Wednesday, October 15, 2014

Common Core Madness!

Every now and then, my personal Facebook feed gets all up in arms about the direction of American education.  In general, I tend to believe that the Common Core is not everything we're led to believe it is, but inevitably, I wind up shaking my head in disbelief, watching the arguments go by and wondering when we hit the twilight zone, because I'm on the side of the common core.  How does that happen?



Recently, someone posted a video of an Arkansas mother who "obliterates" Common Core in four minutes flat. My first comment is that, you know, these things are all the same. Nothing original, nothing cogent, nothing worth the time. In reply came a link to the ten dumbest Common Core problems (I'm sure both are google-able, but I'm not sending 'em traffic). So I watched the video, then read the article.

Imagine my utter lack of surprise when it was exactly the same thing as every other time Common Core comes up: It's different to how we learned, therefore it's wrong!!  The problems that are called out specifically are either addressing the retention of specific mathematical strategies (it's always maths, by the way, nobody has much to say about language arts or the media and technology standards), or reinforcing number sense - both things that make pedagogical sense. Things like ensuring students understand why we have standardized measuring systems, how ten minus four equals six, and why math works the way it does - versus rote memorization. It teaches common strategies for solving problems, ones that most of us use for mental math, and asks children to use them from the get go. It introduces the concepts as regrouping, rather than borrowing and carrying, making those abstract concepts significantly more concrete for the young learners. These are all things that are important. They're not the way we learned, but teaching it, I'm seeing how incredibly much easier it is for Mad Natter to learn these concepts than it was for me.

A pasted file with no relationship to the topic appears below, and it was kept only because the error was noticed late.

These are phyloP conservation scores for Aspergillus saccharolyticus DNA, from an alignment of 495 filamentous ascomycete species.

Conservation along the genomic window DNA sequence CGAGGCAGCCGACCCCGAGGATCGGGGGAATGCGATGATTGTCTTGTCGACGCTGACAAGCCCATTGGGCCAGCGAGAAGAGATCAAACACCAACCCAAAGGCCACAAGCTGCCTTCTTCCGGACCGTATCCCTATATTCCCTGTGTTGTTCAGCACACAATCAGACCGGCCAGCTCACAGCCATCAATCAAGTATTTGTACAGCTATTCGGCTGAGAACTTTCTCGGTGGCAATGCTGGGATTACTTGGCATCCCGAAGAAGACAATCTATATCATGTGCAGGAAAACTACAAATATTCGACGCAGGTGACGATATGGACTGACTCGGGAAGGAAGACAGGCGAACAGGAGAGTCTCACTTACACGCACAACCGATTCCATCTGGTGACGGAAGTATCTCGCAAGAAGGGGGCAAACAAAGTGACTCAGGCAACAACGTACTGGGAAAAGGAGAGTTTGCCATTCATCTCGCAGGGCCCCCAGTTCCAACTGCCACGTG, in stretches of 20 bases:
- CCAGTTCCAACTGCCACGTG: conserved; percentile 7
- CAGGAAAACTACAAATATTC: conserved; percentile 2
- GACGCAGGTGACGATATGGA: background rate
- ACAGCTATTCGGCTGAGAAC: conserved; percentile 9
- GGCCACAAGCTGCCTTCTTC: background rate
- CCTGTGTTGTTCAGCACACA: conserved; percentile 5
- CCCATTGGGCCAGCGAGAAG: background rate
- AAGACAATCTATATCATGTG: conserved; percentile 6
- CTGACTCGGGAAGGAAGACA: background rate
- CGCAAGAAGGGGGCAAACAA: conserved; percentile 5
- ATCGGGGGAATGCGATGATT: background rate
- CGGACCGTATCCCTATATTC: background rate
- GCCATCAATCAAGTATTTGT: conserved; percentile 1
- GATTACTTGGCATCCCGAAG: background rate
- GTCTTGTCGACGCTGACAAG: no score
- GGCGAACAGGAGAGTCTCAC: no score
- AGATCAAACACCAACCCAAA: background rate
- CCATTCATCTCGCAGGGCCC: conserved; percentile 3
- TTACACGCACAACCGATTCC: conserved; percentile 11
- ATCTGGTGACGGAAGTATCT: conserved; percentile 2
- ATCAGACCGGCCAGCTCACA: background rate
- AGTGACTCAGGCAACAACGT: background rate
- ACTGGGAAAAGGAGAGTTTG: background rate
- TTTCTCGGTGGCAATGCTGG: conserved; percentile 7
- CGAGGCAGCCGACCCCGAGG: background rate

Granted, the entire system is screwed up in its implementation and testing, but the notion that any school in the US should be roughly equal by grade level to any other school is a good one. Knowing that you can move your family, for example, from Florida to Illinois and not have to have the kiddies repeat several grades due to differing standards is a good thing. Knowing, roughly, what American children will be capable of when they graduate high school, rather than having a giant disparity between districts and states, also a good thing.

But what really gets me?  The neverending refrain. Every time a parent rails on about Common Core (full disclosure: I've not heard/read every rant ever written, and I'd really like to see the ones that aren't like this!), there is one common theme: This program is dumbing our children down.  Every time. It's about how the Common Core standards are poorly written, too low, not rigorous, not allowing students the ability to grow, holding them back, changing education such that they are not able to thrive. These standards must be abolished. Why? For exactly the same reasons these same parents dismiss out of hand when we ask for accommodations for our gifted children. The pace is too slow. There isn't enough room for our gifted children to reach their potential. There isn't any chance for their educational needs to actually be met. Our children are falling through the cracks. They are being held back by the state of education. But it's just fine to deny gifted children their "free and appropriate public education." Appropriate gifted programming is elitist - but once those same denials hit mainstream families they are intolerable and must be stopped.

Funny how when the shoe is on the other foot, it pinches.